2. Go to a Grandparents Day event.
Your local Chamber of Commerce will list local Grandparent's Day events in your area, such as museum specials or sponsored events. Look out for events for families, and treat your grandparents to a day of fun. The Charles H. Wright Museum of African American History in Detroit, for example, is offering a day of music, storytelling and special exhibits, while the Children’s Museum in Pittsburgh is offering free entry to grandparents who come with their grandchildren (as well as 20% off on memberships!).
3. Send your grandparents flowers.
Let your grandparents know how much you love them by writing them a sweet note with some fresh flowers. 1-800Flowers offers a free custom picture frame with your Grandparents Day flower or plant purchase, for example.
4. Listen to the Grandparents Day song together.
Yup. There is indeed a Grandparents Day song. While it's not an official song for the holiday, it was created out of inspiration from it. A musician named Johnny Prill from Bad Axe, Mich. released A Song for Grandma and Grandpa in honor of Grandparent's Day in 2005.
So spend some time together, at the park or in the yard or on the porch, listening to the meaningful lyrics of the song together.
5. Spend a day staycationing together.
Spend the day at home, looking through old photo albums of family pictures and relishing in the memories. You can also play favorite family pastime games together, cook and eat together, and watch your favorite movies.
6. Take a "grandie" together.
Generations United is holding a contest to reward the best "grandie," or an intergenerational selfie.
"Why not #TakeAGrandie during a family vacation with someone of a different generation and let us know by using the hashtag on Facebook and Twitter," Generations United writes. "Your family vacation just won’t be complete without a grandie to show for it! The winner will be determined by the voting public! Just like, share and retweet your favorite grandies!"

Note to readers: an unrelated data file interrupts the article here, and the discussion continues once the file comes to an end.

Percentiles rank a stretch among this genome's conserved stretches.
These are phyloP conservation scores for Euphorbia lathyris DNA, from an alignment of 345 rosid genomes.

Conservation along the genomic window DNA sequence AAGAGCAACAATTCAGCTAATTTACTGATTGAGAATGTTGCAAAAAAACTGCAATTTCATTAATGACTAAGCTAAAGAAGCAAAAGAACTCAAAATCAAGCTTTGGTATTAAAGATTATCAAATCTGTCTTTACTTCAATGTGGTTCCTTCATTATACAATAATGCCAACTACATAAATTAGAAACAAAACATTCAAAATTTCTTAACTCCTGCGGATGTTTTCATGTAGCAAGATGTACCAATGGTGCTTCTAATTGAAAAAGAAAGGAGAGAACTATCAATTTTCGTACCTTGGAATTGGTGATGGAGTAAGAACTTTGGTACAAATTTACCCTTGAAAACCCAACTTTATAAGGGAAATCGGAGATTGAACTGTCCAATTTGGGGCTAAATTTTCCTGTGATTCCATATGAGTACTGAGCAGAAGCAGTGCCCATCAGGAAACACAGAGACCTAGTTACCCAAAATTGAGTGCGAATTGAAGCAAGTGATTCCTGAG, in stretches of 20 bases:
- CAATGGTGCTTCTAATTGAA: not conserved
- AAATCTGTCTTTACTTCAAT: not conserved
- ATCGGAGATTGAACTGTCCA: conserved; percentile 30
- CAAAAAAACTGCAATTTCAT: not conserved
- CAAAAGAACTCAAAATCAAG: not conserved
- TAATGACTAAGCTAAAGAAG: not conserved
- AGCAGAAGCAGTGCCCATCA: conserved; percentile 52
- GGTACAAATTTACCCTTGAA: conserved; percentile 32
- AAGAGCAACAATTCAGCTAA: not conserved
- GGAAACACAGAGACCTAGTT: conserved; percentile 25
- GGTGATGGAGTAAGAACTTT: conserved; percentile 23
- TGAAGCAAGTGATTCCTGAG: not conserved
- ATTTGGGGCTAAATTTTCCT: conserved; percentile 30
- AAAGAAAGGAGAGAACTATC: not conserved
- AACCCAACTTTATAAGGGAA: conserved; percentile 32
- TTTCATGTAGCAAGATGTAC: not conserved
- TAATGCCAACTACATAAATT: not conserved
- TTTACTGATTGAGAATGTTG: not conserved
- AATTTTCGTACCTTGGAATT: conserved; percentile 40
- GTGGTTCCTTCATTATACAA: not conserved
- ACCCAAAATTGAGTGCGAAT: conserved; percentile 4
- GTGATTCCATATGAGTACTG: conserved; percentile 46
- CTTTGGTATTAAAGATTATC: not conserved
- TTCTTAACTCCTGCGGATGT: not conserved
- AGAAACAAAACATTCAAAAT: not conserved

The winner of the best grandie will receive a “Grandie Prize,” which Generations United is keeping a mystery. The organization will announce the winner and prize at the end of September.
7. Write your grandparents a letter.
Grandparents love letters. That's just a universal fact. Spend some time to really write a heartfelt letter to your grandparents letting them know just how much you love and appreciate them. Share specific memories that you cherish. Let them know lessons they've taught you that have stuck with you. Tell them all of the things you still want to learn from them. There's no doubt that your grandparents will shed happy tears when reading your personal letter.
AnnaMarie Houlis is a feminist, a freelance journalist and an adventure aficionado with an affinity for impulsive solo travel. She spends her days writing about women’s empowerment from around the world. You can follow her work on her blog, HerReport.org, and follow her journeys on Instagram @her_report, Twitter @herreport and Facebook.